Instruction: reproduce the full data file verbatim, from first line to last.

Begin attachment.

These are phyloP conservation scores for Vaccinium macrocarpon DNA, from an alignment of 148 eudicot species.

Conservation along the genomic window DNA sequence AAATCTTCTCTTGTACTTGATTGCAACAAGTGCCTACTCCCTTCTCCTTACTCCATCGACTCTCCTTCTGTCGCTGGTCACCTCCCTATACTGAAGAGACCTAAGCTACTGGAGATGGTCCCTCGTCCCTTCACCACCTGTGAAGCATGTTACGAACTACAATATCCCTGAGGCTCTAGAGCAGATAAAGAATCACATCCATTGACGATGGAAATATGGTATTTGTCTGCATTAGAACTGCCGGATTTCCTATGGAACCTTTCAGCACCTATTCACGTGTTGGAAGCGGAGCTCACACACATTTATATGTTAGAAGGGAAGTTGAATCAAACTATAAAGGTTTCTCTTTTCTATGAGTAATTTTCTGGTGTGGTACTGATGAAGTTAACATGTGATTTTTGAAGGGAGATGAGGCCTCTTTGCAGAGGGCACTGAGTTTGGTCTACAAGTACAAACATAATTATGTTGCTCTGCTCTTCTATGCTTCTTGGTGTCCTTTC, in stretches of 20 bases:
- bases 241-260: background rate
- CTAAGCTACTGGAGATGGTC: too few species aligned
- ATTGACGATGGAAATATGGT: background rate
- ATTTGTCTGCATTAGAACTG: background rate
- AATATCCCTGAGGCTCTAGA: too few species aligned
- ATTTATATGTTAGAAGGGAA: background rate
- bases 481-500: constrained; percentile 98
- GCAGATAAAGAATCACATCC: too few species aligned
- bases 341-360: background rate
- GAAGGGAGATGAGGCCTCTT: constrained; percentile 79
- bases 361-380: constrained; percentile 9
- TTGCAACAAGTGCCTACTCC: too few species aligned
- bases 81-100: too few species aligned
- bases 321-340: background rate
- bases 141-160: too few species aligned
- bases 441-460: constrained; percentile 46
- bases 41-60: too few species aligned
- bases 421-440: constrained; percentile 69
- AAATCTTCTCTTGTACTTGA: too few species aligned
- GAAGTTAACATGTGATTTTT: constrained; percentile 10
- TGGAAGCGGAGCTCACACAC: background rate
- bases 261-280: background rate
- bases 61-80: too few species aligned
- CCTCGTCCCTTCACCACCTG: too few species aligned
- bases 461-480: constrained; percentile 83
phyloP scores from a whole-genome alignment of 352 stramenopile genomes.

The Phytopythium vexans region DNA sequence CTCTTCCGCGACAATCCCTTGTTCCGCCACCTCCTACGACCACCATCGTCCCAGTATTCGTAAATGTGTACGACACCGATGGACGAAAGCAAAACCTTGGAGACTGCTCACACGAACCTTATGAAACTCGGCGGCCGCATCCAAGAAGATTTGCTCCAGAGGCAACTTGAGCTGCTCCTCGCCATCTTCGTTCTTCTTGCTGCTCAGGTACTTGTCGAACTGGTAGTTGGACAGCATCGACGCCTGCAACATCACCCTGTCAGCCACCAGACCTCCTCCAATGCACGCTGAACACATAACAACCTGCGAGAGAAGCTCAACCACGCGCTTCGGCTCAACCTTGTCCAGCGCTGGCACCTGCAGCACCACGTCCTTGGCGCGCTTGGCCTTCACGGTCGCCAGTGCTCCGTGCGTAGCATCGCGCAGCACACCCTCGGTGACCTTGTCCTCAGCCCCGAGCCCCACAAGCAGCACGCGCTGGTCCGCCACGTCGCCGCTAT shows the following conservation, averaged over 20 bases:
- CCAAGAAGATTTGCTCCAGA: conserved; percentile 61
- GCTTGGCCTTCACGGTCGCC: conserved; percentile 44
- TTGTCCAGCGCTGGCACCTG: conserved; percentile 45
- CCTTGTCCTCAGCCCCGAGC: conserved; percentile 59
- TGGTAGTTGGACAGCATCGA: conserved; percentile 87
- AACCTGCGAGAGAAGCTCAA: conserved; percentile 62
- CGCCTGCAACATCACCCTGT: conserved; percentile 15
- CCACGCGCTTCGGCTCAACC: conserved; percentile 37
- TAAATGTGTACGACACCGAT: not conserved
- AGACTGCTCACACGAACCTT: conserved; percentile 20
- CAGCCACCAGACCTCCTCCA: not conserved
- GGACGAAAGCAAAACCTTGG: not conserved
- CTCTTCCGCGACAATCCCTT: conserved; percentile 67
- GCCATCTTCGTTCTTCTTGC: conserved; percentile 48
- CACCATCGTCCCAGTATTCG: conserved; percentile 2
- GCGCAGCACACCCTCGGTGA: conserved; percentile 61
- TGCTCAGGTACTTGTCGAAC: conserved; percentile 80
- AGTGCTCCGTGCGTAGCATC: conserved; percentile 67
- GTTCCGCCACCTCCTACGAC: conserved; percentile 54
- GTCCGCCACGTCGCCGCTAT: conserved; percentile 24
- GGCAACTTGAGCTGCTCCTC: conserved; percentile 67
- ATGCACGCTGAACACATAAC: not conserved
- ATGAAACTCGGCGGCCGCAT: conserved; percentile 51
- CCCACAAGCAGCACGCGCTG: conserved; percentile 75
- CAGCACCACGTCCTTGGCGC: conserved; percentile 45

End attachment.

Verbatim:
These are phyloP conservation scores for Vaccinium macrocarpon DNA, from an alignment of 148 eudicot species.

Conservation along the genomic window DNA sequence AAATCTTCTCTTGTACTTGATTGCAACAAGTGCCTACTCCCTTCTCCTTACTCCATCGACTCTCCTTCTGTCGCTGGTCACCTCCCTATACTGAAGAGACCTAAGCTACTGGAGATGGTCCCTCGTCCCTTCACCACCTGTGAAGCATGTTACGAACTACAATATCCCTGAGGCTCTAGAGCAGATAAAGAATCACATCCATTGACGATGGAAATATGGTATTTGTCTGCATTAGAACTGCCGGATTTCCTATGGAACCTTTCAGCACCTATTCACGTGTTGGAAGCGGAGCTCACACACATTTATATGTTAGAAGGGAAGTTGAATCAAACTATAAAGGTTTCTCTTTTCTATGAGTAATTTTCTGGTGTGGTACTGATGAAGTTAACATGTGATTTTTGAAGGGAGATGAGGCCTCTTTGCAGAGGGCACTGAGTTTGGTCTACAAGTACAAACATAATTATGTTGCTCTGCTCTTCTATGCTTCTTGGTGTCCTTTC, in stretches of 20 bases:
- bases 241-260: background rate
- CTAAGCTACTGGAGATGGTC: too few species aligned
- ATTGACGATGGAAATATGGT: background rate
- ATTTGTCTGCATTAGAACTG: background rate
- AATATCCCTGAGGCTCTAGA: too few species aligned
- ATTTATATGTTAGAAGGGAA: background rate
- bases 481-500: constrained; percentile 98
- GCAGATAAAGAATCACATCC: too few species aligned
- bases 341-360: background rate
- GAAGGGAGATGAGGCCTCTT: constrained; percentile 79
- bases 361-380: constrained; percentile 9
- TTGCAACAAGTGCCTACTCC: too few species aligned
- bases 81-100: too few species aligned
- bases 321-340: background rate
- bases 141-160: too few species aligned
- bases 441-460: constrained; percentile 46
- bases 41-60: too few species aligned
- bases 421-440: constrained; percentile 69
- AAATCTTCTCTTGTACTTGA: too few species aligned
- GAAGTTAACATGTGATTTTT: constrained; percentile 10
- TGGAAGCGGAGCTCACACAC: background rate
- bases 261-280: background rate
- bases 61-80: too few species aligned
- CCTCGTCCCTTCACCACCTG: too few species aligned
- bases 461-480: constrained; percentile 83
phyloP scores from a whole-genome alignment of 352 stramenopile genomes.

The Phytopythium vexans region DNA sequence CTCTTCCGCGACAATCCCTTGTTCCGCCACCTCCTACGACCACCATCGTCCCAGTATTCGTAAATGTGTACGACACCGATGGACGAAAGCAAAACCTTGGAGACTGCTCACACGAACCTTATGAAACTCGGCGGCCGCATCCAAGAAGATTTGCTCCAGAGGCAACTTGAGCTGCTCCTCGCCATCTTCGTTCTTCTTGCTGCTCAGGTACTTGTCGAACTGGTAGTTGGACAGCATCGACGCCTGCAACATCACCCTGTCAGCCACCAGACCTCCTCCAATGCACGCTGAACACATAACAACCTGCGAGAGAAGCTCAACCACGCGCTTCGGCTCAACCTTGTCCAGCGCTGGCACCTGCAGCACCACGTCCTTGGCGCGCTTGGCCTTCACGGTCGCCAGTGCTCCGTGCGTAGCATCGCGCAGCACACCCTCGGTGACCTTGTCCTCAGCCCCGAGCCCCACAAGCAGCACGCGCTGGTCCGCCACGTCGCCGCTAT shows the following conservation, averaged over 20 bases:
- CCAAGAAGATTTGCTCCAGA: conserved; percentile 61
- GCTTGGCCTTCACGGTCGCC: conserved; percentile 44
- TTGTCCAGCGCTGGCACCTG: conserved; percentile 45
- CCTTGTCCTCAGCCCCGAGC: conserved; percentile 59
- TGGTAGTTGGACAGCATCGA: conserved; percentile 87
- AACCTGCGAGAGAAGCTCAA: conserved; percentile 62
- CGCCTGCAACATCACCCTGT: conserved; percentile 15
- CCACGCGCTTCGGCTCAACC: conserved; percentile 37
- TAAATGTGTACGACACCGAT: not conserved
- AGACTGCTCACACGAACCTT: conserved; percentile 20
- CAGCCACCAGACCTCCTCCA: not conserved
- GGACGAAAGCAAAACCTTGG: not conserved
- CTCTTCCGCGACAATCCCTT: conserved; percentile 67
- GCCATCTTCGTTCTTCTTGC: conserved; percentile 48
- CACCATCGTCCCAGTATTCG: conserved; percentile 2
- GCGCAGCACACCCTCGGTGA: conserved; percentile 61
- TGCTCAGGTACTTGTCGAAC: conserved; percentile 80
- AGTGCTCCGTGCGTAGCATC: conserved; percentile 67
- GTTCCGCCACCTCCTACGAC: conserved; percentile 54
- GTCCGCCACGTCGCCGCTAT: conserved; percentile 24
- GGCAACTTGAGCTGCTCCTC: conserved; percentile 67
- ATGCACGCTGAACACATAAC: not conserved
- ATGAAACTCGGCGGCCGCAT: conserved; percentile 51
- CCCACAAGCAGCACGCGCTG: conserved; percentile 75
- CAGCACCACGTCCTTGGCGC: conserved; percentile 45